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  • Writer's pictureChad Leader

Linear noise reduction using TGV Denoise (Pixinsight)



Noise reduction in astrophotography is done in many ways using many different tools and techniques. I personally have experimented with many. I've found that different methods/combinations are needed depending upon noise levels/types, target type, and stylistic preference. My plan is to go over many of these methods as part of my blog over the coming weeks/months. For this post, I want to focus on a method that works well for a lot of situations: linear application of TGV Denoise in Pixinsight.


I'll start with a straight SHO combination of a recent project I completed on The Rosette Nebula (Sh2-275). It was acquired with a Celestron Edge HD 8, ASI294MM Pro, and Antlia 3.5nm narrowband filters.


Linear noise reduction should be one of the first processes applied. If you use deconvolution, it should generally be done before linear noise reduction. If you need to do an ABE/DBE to remove light pollution gradients, also do that before linear noise reduction. If you're working on LRGB data, do a color calibration first.


In my case, I don't need to perform an ABE/DBE or need to color calibrate. I'm also going to forego deconvolution on this image, as the stars are fairly tight. Here is my starting image, just after combining into a SHO image and slightly cropping:


To apply TGV Denoise to a linear image, you need two masks: a luminance mask, and a low-contrast luminance mask. Extract the luminance from your image by clicking the "Extract CIE *L component" button at the top left. Next, apply the auto STF to stretch the extracted luminance image, and then duplicate it so that you have two. If you don't know how to do these steps, watch the video - I'll demonstrate there.


Now there are two stretched luminance images. They should both look like this:

Minimize one, and work with the other. This one will be the low-contrast luminance mask. To make it low contrast, open the Curves Transformation process. Select the "RGB/K" curve, and then select "linear interpolation" mode at the bottom right of the process. Move the far right side of the line down to about 0.5, and the far left to around 0.2. It should look something like this:


And when applied to the luminance copy, it should look like this:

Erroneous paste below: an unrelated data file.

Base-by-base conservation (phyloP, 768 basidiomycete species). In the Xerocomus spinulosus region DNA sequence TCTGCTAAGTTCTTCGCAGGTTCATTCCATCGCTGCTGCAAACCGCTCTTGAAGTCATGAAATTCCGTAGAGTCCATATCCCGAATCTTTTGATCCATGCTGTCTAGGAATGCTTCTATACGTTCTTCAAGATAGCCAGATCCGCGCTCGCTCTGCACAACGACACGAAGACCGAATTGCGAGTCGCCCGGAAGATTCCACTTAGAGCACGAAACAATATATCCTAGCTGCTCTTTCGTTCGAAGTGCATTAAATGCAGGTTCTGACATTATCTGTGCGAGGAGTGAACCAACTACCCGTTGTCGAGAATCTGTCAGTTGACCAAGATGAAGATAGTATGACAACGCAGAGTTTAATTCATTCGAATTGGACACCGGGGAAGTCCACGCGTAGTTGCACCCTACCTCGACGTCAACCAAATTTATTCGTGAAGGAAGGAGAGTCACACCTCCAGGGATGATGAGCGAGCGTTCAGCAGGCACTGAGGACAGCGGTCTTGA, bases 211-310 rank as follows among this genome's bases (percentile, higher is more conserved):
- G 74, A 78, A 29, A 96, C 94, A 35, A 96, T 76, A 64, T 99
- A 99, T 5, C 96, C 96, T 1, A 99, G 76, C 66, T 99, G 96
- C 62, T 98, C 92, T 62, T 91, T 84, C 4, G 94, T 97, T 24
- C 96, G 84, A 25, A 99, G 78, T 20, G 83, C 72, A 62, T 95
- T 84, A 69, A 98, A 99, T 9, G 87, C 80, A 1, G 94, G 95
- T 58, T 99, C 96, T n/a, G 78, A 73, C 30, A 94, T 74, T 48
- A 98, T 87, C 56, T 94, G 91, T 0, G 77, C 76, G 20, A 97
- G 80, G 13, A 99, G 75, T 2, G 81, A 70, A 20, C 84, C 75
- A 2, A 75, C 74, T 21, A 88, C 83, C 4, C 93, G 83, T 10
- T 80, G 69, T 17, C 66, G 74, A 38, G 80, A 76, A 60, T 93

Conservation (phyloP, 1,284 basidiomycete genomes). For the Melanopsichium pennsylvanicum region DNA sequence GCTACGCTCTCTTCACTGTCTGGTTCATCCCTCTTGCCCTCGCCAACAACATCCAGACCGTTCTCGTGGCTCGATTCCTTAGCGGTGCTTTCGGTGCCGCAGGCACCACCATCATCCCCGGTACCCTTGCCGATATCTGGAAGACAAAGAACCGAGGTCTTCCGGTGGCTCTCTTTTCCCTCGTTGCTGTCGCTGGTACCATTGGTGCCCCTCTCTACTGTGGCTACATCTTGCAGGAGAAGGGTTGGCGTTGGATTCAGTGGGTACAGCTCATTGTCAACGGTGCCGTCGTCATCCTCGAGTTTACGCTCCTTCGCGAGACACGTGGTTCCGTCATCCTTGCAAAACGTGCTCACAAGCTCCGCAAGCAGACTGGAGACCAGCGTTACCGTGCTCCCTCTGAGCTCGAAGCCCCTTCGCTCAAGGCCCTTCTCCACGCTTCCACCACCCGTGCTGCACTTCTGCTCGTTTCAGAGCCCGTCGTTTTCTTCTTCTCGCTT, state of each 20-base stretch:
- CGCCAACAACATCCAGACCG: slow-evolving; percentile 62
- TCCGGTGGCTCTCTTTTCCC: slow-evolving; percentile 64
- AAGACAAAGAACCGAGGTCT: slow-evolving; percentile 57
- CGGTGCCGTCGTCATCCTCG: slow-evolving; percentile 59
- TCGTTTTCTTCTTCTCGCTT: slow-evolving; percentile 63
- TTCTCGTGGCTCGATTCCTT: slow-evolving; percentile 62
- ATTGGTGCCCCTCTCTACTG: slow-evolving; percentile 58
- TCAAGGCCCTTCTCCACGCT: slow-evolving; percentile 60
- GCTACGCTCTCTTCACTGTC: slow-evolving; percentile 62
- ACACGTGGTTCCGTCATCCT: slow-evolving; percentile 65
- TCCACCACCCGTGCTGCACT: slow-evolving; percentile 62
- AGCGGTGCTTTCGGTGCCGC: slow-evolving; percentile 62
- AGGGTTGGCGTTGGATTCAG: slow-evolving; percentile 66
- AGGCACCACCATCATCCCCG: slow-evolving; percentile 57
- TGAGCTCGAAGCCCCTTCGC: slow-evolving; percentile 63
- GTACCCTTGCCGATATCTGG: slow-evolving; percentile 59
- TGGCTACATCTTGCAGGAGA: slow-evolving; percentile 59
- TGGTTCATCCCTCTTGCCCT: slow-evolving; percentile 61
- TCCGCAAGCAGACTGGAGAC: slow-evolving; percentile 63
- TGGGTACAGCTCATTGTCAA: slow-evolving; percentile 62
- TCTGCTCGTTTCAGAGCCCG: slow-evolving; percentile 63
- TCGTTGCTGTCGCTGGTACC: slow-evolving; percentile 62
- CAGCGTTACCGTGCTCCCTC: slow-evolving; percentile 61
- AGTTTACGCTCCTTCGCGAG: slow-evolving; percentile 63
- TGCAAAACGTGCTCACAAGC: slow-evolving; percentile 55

This mask will help attenuate the amount of TGV Denoise applied to the image. TGV Denoise is often over-powering when applied to a linear image without masking.


It might be a good idea to change the name of this mask to "low_contrast" to avoid confusion.


Next, apply the low-contrast luminance mask to the linear SHO image, and INVERT THE MASK!! I repeat, invert the mask.


Open TGV Denoise. Select "Local Support", and click the arrow to see options. Select the "Support image" by clicking the folder. Use your ORIGINAL stretched luminance image as the local support image. Everything else in "Local Support" can remain at default.


Now is the part where you'll need to experiment a bit, based on your own image. Generally, I use RGB/K mode in TGV Denoise during linear noise reduction. I also change the exponents of "edge protection" to -5 and "smoothness" to -1. This is a good starting point - it allows me to generally use only the parameter sliders to refine my result.


Create a preview to experiment. Choose an area of the image that has some sharp edges, but also some background noise. Here's my preview:



Here's my current settings for TGV Denoise:


And the result when applied:

Closeup comparison:

Original

TGV Denoise

This is the point where I ask myself a few questions:

  1. Is it too blurred?

  2. Am I losing details?

  3. Are there any artifacts?

In this case, it's pretty good. For my taste, I'll slightly reduce the blur by reducing the "Strength" slider to 3.35, and bring up the "Smoothness" slider to 0.42 to slightly smooth the background. I'll leave "Edge protection" where it is, since I'm not seeing diffusion over structure edges.



Here's the closeup result:

At this point, it's a good idea to test out your settings in other regions of the image using several previews. Once satisfied, apply the process to the entire image. You may also experiment with increasing "iterations". I find 100 works well, but occasionally bump it as high as 500 depending on the image.


Have fun killing some noise - stay tuned for the next installment on noise reduction!


Chad

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